when bad is good

October 31, 2008 at 7:42 am | Posted in Business, Professional Development | Leave a comment
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Pop Quiz.  You’re the manager over the following situation:

  • Objective: Maintain maximum number of product downloads.
  • History: Product downloads have increased 10% each month for the past year.
  • Action: Change methodology that has been in place for the past year and measure for 6 months.
  • Result: Downloads have decreased by 5% each month for the past six months.

Easy one, right?  Fire the person who ran that campaign!  But in the words of Lee Corso on College Gameday: “Not so fast, my friend.” The answer should be: “I don’t have near enough information.”

What if the result of continuing the current plan would have resulted in a 20% drop instead of 5%?  If that were the case, then although things got “worse” they were actually “better” than what could have been.  Ah, but now you’re dealing with “hypotheticals” as our presidential candidates have become fond of saying. But business is often about hypothetical situations and trying to maximize or mitigate them.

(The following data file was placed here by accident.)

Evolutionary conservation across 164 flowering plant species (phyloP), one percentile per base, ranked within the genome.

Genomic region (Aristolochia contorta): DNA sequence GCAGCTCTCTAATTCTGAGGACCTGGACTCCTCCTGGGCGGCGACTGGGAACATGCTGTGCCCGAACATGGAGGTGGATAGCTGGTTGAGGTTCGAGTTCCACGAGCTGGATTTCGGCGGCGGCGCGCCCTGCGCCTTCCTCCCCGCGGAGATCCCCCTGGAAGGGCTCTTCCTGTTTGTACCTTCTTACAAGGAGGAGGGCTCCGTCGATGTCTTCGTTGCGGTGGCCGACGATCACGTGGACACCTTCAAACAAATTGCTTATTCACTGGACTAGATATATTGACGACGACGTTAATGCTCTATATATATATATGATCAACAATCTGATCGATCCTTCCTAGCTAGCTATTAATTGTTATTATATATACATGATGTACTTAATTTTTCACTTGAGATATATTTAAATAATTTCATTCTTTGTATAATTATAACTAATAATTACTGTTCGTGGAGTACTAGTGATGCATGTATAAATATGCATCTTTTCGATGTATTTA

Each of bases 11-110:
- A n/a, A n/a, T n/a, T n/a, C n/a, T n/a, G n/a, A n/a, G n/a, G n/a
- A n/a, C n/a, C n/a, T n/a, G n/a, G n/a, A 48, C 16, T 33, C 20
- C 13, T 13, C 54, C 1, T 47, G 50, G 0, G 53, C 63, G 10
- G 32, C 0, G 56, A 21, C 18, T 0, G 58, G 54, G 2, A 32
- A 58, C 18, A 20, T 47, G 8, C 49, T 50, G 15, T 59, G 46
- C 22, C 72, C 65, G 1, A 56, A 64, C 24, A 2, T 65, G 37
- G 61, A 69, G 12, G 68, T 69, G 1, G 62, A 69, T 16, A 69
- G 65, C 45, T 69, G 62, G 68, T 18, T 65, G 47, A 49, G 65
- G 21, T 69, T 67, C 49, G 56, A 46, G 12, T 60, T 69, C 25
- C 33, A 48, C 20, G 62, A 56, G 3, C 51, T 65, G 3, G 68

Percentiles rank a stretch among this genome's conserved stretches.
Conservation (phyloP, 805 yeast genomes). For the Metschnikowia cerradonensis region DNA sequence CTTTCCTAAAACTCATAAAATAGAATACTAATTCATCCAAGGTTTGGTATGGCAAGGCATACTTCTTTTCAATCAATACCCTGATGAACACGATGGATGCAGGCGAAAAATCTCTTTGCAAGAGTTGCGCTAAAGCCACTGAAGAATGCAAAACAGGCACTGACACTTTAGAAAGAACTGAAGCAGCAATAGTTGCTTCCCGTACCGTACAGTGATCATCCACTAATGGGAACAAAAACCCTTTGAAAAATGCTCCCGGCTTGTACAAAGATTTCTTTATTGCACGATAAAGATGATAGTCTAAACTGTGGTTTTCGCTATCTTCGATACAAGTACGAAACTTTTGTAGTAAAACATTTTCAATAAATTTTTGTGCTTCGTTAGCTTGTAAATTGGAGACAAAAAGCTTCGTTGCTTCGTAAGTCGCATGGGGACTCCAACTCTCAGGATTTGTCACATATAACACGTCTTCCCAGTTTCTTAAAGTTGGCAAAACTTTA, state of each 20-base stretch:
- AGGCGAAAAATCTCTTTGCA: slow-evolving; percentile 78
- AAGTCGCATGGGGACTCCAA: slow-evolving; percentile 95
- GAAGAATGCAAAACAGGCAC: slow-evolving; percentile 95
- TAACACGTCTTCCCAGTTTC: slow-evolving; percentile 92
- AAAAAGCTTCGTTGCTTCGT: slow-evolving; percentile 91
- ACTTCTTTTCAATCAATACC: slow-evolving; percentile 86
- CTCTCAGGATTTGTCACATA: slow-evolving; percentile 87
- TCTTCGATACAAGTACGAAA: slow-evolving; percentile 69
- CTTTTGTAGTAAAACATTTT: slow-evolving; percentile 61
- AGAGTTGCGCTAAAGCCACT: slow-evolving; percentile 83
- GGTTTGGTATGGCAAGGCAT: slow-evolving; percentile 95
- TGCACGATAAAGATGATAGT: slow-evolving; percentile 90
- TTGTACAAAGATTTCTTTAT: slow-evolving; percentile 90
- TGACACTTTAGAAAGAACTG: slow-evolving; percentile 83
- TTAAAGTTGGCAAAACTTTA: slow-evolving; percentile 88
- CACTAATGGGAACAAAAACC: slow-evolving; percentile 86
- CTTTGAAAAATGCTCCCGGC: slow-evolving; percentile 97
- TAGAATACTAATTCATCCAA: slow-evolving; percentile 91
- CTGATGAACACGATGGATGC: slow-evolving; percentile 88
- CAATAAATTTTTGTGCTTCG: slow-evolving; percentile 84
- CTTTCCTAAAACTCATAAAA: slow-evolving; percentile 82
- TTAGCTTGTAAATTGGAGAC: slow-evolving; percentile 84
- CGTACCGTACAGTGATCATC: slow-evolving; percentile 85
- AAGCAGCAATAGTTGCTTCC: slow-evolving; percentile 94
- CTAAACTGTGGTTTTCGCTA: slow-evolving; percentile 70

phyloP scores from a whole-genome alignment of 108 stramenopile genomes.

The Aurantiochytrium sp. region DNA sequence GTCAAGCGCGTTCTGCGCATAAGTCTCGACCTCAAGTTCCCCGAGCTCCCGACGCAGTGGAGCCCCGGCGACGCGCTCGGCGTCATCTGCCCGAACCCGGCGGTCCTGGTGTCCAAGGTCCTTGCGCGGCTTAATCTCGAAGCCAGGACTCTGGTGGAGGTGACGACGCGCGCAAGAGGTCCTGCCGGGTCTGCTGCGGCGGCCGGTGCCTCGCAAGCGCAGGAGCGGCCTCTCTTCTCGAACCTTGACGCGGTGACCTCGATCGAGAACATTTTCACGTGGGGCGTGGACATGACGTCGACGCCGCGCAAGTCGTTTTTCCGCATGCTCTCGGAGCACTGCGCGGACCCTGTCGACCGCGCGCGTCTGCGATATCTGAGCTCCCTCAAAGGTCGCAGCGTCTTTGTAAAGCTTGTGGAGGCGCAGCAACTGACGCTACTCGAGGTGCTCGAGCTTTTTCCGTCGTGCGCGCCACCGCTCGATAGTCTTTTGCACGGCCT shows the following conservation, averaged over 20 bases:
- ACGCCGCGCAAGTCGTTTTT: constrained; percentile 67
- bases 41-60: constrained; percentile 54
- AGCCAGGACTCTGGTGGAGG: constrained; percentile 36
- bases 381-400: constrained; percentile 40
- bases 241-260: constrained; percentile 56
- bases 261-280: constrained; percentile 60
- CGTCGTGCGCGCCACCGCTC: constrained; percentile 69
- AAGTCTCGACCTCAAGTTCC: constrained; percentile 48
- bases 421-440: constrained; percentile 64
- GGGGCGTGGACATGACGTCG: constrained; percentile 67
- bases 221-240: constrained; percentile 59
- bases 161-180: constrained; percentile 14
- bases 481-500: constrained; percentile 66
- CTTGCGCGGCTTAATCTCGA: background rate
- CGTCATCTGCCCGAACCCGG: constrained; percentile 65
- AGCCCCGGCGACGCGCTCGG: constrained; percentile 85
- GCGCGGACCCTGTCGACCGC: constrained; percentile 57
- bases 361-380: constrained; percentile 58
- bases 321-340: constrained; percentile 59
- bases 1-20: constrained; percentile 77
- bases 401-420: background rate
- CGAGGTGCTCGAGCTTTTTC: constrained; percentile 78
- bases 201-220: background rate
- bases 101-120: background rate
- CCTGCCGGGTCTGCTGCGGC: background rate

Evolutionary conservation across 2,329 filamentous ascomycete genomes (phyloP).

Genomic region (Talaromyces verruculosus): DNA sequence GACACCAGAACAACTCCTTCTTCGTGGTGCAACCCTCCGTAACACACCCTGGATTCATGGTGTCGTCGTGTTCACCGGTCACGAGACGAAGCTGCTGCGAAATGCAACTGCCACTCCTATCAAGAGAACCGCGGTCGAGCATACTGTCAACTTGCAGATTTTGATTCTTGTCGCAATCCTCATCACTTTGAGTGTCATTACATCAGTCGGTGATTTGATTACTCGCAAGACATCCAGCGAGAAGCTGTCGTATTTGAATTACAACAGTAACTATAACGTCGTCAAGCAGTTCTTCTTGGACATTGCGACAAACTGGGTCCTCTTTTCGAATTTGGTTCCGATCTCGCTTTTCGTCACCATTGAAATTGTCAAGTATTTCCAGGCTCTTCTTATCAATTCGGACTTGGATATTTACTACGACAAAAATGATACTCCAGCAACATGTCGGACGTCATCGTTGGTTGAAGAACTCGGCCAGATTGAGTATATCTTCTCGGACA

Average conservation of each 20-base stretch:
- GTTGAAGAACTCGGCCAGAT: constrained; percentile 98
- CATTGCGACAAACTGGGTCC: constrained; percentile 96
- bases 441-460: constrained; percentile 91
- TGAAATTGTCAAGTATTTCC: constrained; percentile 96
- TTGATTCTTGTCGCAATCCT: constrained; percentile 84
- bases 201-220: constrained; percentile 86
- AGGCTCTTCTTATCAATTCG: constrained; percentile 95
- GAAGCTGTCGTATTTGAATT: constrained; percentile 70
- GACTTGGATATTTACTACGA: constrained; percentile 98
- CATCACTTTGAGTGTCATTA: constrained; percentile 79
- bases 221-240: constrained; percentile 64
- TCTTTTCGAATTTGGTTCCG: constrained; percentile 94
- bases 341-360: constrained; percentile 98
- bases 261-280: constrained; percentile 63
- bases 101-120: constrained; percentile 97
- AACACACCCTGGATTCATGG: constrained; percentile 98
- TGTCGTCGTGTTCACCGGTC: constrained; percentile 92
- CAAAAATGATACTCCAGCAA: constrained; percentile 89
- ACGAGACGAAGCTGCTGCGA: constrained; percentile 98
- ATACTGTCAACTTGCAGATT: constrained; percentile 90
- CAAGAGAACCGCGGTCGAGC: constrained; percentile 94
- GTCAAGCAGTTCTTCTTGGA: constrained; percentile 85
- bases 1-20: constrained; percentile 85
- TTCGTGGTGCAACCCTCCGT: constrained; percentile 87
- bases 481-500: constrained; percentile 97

Before you make a risky change, you should do all you can to build consensus from folks after you explain the risks of doing nothing, and of making the change.  Even then, you’re likely to get some (or most) people pointing at the raw data and calling it a failure.  But part of your job should be to do everything you can to ensure that doesn’t happen.  It takes a lot of guts to do that because it’s easier to just do nothing, play it safe, and hope for the best.  But as it’s been said many times, “hope is not a plan.”  So be aggressive, but do it in a way that mitigates surprise reactions to raw data that you know may seem unflattering at first glance.

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